This variety of strategies and gene products permit H. pylori to persistently colonize its host and cause disease. Within this context, its eradication can contribute to the treatment and prevention of gastric pathologies associated to the infection. Substantial improvements have been accomplished in the efficacy of treatment regimes; nevertheless, all still present faults to completely eradicate the infection. This study evaluated the in vitro effect of the antibiotics used in standard triple therapy over specific virulence factors like cag PAI, in H. pylori isolates from Colombian patients from a high risk region for gastric cancer, to understand the course of the infection in unsuccessful treatments.
During 2009, 206 volunteer subjects were recruited with symptoms of dyspepsia, 44.2% (91/206) men ranging in age from 18-68 years, in a population from Túquerres in the high Andes mountains of Colombia, characterized by a high prevalence of H. pylori and preneoplastic lesions[8,16]. Exclusion criteria included prior gastrectomy, chronic disease, intake of H2-receptor antagonists, proton pump inhibitors, or antibiotic intake during the last four weeks prior to endoscopy. During upper gastrointestinal tract endoscopy, biopsies were obtained of gastric antral and body and embedded in paraffin for histopathological evaluation. Additional biopsies, two antral (greater and lesser curvature) and one gastric body (greater curvature) were taken for H. pylori culture and immediately frozen in thioglycolate with glycerol. The samples were delivered in liquid nitrogen to the Department of Pathology at Universidad del Valle (Cali, Colombia) for analysis. This research was approved by the Ethics Committee at Universidad del Valle. All the participants provided informed consent.
Histopathological diagnosis for each participant was independently evaluated by expert pathologists in antral and body gastric sections stained with hematoxylin and eosin, according to the Sydney classification system. The categories were non-atrophic gastritis (NAG), multifocal atrophic gastritis without intestinal metaplasia (MAG), intestinal metaplasia (IM), and dysplasia. Cases with discordant diagnosis were again revised and consensus was reached.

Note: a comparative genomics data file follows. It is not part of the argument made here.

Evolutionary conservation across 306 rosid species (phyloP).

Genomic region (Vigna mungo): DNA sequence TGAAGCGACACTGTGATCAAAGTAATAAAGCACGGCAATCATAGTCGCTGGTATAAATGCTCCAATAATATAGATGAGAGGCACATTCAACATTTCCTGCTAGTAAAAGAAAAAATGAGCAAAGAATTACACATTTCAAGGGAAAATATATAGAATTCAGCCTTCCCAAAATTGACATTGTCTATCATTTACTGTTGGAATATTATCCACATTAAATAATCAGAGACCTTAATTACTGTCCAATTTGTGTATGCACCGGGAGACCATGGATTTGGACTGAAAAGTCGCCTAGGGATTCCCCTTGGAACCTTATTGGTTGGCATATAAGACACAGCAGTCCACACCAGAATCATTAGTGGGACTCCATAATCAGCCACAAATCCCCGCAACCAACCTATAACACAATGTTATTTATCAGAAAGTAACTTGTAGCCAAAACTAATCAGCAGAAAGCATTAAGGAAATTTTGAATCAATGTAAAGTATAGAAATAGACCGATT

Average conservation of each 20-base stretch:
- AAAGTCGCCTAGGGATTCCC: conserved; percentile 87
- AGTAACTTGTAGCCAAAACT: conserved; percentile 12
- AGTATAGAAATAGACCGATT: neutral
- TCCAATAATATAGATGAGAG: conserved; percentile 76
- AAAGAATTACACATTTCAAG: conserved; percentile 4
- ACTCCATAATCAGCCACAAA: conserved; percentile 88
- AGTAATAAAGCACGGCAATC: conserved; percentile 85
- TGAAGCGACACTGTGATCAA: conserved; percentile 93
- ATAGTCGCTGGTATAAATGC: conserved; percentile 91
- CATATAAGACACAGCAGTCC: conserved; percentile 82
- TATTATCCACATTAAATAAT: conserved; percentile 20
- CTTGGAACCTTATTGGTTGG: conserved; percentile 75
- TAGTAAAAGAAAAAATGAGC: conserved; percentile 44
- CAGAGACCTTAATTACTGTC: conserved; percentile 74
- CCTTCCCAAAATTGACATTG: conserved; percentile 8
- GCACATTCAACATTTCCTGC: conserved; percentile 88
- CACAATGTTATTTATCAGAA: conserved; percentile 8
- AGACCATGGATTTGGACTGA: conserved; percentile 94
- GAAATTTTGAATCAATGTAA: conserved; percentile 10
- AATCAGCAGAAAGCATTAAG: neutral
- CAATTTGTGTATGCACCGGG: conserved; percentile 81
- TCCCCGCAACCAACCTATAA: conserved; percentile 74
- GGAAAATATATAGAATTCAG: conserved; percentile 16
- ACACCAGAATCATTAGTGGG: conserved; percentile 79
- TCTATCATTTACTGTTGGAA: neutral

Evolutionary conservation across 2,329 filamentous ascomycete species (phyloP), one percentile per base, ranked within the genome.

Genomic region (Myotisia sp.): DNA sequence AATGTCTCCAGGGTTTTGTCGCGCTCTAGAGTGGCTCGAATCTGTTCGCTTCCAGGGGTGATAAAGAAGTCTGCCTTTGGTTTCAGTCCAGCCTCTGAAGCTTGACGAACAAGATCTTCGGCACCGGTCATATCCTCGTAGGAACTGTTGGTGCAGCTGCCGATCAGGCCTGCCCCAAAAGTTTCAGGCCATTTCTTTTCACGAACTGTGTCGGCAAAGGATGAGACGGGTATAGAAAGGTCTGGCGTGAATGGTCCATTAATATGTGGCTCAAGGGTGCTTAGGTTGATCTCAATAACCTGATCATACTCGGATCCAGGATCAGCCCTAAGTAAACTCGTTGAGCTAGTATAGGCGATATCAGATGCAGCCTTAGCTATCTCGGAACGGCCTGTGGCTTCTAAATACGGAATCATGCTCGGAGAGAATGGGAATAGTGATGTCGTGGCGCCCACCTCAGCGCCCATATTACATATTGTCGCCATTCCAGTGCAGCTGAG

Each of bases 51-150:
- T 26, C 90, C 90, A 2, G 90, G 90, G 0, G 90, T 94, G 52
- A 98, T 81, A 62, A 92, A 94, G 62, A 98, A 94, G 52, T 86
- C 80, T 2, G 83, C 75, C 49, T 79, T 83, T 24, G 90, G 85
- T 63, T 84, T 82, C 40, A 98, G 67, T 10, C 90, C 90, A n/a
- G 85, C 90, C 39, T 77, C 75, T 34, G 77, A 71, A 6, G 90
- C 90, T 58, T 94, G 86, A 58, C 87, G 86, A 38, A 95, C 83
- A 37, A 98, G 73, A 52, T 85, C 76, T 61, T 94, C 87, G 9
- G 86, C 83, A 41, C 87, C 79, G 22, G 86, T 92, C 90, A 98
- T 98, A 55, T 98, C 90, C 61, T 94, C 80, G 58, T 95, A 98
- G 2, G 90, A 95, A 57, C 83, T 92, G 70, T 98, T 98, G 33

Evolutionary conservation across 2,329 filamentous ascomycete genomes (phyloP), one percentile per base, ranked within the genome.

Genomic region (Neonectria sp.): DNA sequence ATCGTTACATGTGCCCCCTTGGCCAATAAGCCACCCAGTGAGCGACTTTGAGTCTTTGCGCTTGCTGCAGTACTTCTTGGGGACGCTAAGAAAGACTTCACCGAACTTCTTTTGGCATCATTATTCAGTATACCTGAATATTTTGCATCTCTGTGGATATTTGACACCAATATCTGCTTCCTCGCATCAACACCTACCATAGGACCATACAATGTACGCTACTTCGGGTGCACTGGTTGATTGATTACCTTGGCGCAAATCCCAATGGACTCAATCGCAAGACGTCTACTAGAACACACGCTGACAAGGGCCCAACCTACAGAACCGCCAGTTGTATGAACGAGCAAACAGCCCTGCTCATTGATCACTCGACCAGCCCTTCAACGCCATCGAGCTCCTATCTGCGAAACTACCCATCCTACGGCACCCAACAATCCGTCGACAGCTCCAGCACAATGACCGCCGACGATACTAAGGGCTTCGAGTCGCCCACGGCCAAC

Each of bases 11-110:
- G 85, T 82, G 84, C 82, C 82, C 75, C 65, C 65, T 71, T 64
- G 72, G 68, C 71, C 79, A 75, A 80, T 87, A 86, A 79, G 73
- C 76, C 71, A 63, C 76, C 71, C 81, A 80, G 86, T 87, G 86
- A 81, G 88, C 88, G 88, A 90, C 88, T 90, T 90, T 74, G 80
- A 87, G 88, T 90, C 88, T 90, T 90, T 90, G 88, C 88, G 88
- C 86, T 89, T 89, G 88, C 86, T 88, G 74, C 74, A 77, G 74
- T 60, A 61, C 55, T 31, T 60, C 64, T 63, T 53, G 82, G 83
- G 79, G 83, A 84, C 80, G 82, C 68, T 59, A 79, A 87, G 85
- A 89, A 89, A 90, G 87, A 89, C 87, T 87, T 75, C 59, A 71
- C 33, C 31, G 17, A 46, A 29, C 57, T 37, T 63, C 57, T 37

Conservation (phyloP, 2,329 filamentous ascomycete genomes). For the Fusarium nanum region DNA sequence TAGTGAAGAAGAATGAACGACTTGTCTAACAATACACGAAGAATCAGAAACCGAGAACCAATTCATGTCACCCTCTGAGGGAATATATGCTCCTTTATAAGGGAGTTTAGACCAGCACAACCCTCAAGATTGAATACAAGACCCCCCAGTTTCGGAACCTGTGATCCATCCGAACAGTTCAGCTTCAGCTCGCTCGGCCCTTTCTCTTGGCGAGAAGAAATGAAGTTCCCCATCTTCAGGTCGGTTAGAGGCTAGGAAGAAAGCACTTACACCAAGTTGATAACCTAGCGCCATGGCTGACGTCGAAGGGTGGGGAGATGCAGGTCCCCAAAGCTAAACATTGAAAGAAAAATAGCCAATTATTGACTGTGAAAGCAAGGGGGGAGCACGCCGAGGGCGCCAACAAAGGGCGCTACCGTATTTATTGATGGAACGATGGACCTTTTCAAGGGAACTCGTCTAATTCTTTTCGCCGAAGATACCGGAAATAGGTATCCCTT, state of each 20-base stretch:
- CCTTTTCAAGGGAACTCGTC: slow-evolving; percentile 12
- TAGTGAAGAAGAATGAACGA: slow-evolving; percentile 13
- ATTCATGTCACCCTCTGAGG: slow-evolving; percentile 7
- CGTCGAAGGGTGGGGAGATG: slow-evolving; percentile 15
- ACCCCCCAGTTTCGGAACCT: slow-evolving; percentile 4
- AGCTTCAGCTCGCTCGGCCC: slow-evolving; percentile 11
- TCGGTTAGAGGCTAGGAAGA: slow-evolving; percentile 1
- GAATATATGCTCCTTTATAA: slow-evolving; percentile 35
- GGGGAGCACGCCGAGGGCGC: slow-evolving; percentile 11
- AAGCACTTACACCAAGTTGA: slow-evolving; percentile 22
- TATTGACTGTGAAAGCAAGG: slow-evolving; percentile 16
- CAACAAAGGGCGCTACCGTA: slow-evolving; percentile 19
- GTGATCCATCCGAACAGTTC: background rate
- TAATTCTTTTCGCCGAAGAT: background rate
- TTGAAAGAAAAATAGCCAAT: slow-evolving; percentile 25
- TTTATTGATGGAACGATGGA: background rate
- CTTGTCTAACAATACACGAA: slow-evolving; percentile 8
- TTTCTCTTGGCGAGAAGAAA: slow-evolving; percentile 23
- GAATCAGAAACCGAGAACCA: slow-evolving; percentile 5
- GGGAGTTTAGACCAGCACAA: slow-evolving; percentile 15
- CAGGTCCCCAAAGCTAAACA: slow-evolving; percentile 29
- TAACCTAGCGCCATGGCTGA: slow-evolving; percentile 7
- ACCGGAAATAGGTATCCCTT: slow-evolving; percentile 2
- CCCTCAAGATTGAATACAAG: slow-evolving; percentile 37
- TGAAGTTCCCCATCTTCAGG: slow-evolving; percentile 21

Fragments of antral and body gastric mucosa were homogenized under sterile conditions in 200 µL of saline solution 0.89% using a homogenizer (Kimble-Kontes, Vinelan, NJ, United States). The homogenized was placed on Columbia agar plates (Oxoid, Basingstoke, Hampshire, England) with defibrinated sheep blood at 7% plus selective supplement for H. pylori (Dent) containing Vancomycin (10 mg/L), Sodium cefsulodin (5 mg/L), Trimethoprim lactate (5 mg/L), and Amphotericin B (5 mg/L) (Oxoid, Basingstoke, Hampshire, England). The agar plates were incubated under microaerophilic conditions (6% O2, 6% CO2, 88% N2, using CampyPak Plus envelope, BBL, Nashville, TN, United States) at 37 °C from four to eight days until observing small gray translucent colonies. The typical colonies were sub-cultured and later identified as H. pylori through their morphology, Gram-stain, and biochemical analyses for oxidase, catalase, and urease activity.